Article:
Interval Fund

What Is an Interval Fund?

An interval fund is a non-traditional type of closed-end mutual fund that periodically offers to buy back a percentage of outstanding shares from shareholders. Shareholders are not, however, often required to sell their shares back to the fund.

This can be contrasted with traditional closed-end funds that raise a prescribed amount of capital only at one point in time, often through an IPO. After all the shares have sold, the offering is "closed" to new assets—hence, the name. No new investment capital flows into the fund.

Key Takeaways

  • An interval fund is a type of pooled investment that allows the issuer to repurchase fund shares from its shareholders at certain points in time, or intervals, if the shareholder so chooses.
  • Advantages to investors include generally higher returns since shares can be sold back to the fund at NAV while keeping investors' psychology in check due to limited periods of lock-up.
  • Disadvantages include generally higher fees, lower liquidity, and greater product complexity or opacity than standard open- or closed-end funds.

Understanding Interval Funds

Although shares of a traditional closed-end fund may exchange on the secondary market, interval fund shares typically do not trade on the secondary market, though many interval funds do offer shares for sale at current net asset value (NAV) on a continuous basis.

Periodic repurchase offers come at preset intervals of three, six, or twelve months, as outlined in the fund’s prospectus and annual report. The repurchase price is based on the per-share NAV on a date specified (and announced in advance) by the fund. Note that most often, shareholders in the fund have the option to redeem their shares at the intervals and are not required to do so.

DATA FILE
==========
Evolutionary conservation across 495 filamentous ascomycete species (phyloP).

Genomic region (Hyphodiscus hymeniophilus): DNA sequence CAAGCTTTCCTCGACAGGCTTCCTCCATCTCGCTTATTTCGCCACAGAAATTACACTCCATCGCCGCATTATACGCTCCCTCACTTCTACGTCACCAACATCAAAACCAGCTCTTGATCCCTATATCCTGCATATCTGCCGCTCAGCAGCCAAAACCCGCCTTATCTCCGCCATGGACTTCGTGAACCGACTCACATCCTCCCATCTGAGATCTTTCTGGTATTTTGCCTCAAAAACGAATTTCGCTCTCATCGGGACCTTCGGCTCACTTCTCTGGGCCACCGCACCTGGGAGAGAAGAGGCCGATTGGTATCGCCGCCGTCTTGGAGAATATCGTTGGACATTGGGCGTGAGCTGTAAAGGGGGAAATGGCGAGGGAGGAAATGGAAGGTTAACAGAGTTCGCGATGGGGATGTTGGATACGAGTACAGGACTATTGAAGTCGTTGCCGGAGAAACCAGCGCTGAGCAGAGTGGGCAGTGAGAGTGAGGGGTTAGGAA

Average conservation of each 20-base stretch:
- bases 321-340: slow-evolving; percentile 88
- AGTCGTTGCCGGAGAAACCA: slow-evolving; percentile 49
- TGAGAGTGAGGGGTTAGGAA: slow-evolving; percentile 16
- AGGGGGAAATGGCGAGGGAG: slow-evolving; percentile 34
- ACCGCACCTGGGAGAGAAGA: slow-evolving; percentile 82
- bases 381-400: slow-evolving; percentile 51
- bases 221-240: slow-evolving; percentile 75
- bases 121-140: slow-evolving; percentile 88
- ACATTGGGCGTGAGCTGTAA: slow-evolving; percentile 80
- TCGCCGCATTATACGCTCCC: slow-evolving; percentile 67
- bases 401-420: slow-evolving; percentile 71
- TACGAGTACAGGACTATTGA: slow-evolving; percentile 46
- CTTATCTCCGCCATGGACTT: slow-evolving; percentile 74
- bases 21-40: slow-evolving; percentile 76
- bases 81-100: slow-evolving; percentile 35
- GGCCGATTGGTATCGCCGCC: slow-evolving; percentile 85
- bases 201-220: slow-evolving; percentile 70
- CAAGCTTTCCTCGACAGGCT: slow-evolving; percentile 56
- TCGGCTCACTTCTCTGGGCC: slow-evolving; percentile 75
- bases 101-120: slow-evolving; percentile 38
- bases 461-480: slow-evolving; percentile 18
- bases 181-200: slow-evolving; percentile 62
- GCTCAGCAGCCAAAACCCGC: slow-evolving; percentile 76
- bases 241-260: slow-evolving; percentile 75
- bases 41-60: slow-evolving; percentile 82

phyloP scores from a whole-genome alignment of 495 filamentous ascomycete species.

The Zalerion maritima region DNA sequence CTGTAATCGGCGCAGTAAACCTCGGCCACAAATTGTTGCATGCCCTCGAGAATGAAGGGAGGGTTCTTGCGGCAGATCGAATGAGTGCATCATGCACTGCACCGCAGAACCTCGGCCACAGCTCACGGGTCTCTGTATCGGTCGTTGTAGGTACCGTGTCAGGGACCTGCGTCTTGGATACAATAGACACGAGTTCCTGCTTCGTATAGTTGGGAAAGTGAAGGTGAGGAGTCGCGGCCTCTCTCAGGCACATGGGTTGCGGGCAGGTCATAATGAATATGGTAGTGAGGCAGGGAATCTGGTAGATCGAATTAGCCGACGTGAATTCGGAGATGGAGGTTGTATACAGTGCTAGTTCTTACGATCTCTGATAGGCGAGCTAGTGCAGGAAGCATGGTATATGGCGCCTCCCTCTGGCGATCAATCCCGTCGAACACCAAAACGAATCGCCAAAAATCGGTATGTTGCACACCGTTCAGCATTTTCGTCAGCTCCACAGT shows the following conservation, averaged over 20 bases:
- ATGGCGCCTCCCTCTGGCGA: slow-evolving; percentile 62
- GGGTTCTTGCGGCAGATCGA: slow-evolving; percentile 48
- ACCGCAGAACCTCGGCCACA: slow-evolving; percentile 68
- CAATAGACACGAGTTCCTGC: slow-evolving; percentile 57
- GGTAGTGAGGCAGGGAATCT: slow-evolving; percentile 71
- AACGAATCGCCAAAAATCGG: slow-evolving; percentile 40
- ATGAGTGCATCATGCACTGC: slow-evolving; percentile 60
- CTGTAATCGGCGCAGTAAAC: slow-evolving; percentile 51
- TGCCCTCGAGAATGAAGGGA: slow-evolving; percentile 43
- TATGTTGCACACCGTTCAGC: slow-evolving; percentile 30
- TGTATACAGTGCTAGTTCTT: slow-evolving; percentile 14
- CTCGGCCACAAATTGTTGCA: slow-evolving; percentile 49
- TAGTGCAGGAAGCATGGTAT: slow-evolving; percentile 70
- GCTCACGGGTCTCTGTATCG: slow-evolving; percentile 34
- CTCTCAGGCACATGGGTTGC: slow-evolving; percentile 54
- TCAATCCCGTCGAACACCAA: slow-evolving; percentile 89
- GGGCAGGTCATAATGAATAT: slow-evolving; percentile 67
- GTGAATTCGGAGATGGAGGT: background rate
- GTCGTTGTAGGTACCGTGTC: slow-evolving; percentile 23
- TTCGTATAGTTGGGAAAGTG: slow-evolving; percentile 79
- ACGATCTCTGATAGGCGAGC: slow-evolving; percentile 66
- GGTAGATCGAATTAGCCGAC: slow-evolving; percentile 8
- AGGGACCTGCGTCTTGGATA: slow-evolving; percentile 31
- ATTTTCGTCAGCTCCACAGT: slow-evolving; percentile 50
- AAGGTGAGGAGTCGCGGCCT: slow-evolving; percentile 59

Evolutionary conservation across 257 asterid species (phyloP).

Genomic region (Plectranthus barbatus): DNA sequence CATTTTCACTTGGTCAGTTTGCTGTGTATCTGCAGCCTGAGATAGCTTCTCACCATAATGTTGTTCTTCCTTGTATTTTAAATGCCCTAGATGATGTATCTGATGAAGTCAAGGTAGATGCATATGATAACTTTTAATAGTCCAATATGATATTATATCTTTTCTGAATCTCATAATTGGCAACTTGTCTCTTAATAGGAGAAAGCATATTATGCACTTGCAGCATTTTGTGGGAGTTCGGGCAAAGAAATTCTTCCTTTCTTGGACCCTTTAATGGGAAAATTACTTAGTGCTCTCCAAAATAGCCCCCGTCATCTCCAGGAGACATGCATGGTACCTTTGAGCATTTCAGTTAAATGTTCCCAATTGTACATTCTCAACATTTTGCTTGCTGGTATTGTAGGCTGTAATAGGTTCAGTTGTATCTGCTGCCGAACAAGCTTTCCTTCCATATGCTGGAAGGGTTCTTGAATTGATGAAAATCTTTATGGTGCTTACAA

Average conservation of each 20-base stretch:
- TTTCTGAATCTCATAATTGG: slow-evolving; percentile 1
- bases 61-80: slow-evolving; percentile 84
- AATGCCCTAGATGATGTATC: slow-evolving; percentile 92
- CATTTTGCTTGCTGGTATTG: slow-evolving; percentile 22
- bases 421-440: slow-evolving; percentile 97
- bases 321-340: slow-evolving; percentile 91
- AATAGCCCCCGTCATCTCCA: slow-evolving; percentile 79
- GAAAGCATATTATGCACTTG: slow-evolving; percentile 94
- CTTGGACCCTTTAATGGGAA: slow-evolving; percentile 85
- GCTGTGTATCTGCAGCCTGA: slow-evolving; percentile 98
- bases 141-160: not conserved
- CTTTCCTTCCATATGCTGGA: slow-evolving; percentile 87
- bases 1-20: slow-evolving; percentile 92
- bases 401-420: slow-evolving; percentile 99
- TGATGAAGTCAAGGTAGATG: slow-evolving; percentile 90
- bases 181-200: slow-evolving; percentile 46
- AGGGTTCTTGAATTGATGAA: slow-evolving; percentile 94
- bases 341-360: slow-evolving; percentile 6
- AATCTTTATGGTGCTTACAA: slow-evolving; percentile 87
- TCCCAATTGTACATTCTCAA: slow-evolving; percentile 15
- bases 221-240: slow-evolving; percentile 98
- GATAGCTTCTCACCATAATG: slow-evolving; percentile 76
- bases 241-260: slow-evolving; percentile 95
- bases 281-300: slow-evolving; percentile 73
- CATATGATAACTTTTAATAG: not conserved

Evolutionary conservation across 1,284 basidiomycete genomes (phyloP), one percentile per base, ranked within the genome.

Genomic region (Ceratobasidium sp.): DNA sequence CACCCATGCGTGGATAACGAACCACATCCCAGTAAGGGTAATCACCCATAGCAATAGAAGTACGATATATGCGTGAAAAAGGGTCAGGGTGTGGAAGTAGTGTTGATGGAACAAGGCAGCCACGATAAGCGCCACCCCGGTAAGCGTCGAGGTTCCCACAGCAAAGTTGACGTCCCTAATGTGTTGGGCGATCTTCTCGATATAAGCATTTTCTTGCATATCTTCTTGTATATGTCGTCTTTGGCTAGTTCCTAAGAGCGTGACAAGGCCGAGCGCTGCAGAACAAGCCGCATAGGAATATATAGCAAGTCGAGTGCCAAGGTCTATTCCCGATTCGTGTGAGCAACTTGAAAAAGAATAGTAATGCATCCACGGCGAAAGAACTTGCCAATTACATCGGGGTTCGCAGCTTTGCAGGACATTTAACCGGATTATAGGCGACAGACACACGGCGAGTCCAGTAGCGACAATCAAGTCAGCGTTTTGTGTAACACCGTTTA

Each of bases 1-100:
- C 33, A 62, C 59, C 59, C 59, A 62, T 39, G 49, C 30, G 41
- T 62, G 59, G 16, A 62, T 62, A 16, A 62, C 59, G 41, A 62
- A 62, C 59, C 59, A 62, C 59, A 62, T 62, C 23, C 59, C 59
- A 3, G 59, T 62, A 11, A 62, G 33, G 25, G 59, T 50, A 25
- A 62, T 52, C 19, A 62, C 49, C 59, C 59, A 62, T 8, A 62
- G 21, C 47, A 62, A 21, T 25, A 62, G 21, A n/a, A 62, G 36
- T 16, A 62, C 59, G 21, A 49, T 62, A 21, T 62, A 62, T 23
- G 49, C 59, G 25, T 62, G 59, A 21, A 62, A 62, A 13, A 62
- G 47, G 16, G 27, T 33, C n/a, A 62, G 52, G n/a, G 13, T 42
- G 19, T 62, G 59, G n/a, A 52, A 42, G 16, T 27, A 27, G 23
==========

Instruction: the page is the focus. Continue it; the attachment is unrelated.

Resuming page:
The repurchase announcement will specify a date by which you must accept the repurchase offer and the percentage of all outstanding shares the fund will buy—usually 5%, and sometimes up to 25%. Since repurchase is done on a pro-rata basis, there is no guarantee investors can redeem the number of shares they want during a given redemption interval.

Fees for interval funds tend to be higher than for other types of mutual funds, as do returns0. Minimum investments are often between $10,000 and $25,000 and have expense ratios as high as 3%. 

Interval funds are regulated primarily under Rule 23c-3 of the Investment Company Act of 1940 and are subject to the rules of the Securities Act of 1933 and the Securities Exchange Act of 1934.

Example of an Interval Fund

The Pimco Flexible Credit Income Fund, which aims to provide a flexible approach to credit investing, is one example of an interval fund. Like all interval funds, it does not trade publicly.

There are three main reasons the bond firm chose the interval fund model:

  1. It offers a larger universe of opportunities and allows the managers to invest in its highest-conviction credit ideas such as private debt transactions.
  2. It gives investors a greater exposure to higher-yielding credit markets while avoiding the lower realized returns that can result from investor psychology, promoting longer-term investment periods. Investing in higher-yielding, less liquid assets presents a challenge in open-end mutual funds, which have daily liquidity.
  3. Investors can sell their shares back to the firm at net asset value (NAV) instead of at a discount or premium, unlike other closed-end funds.
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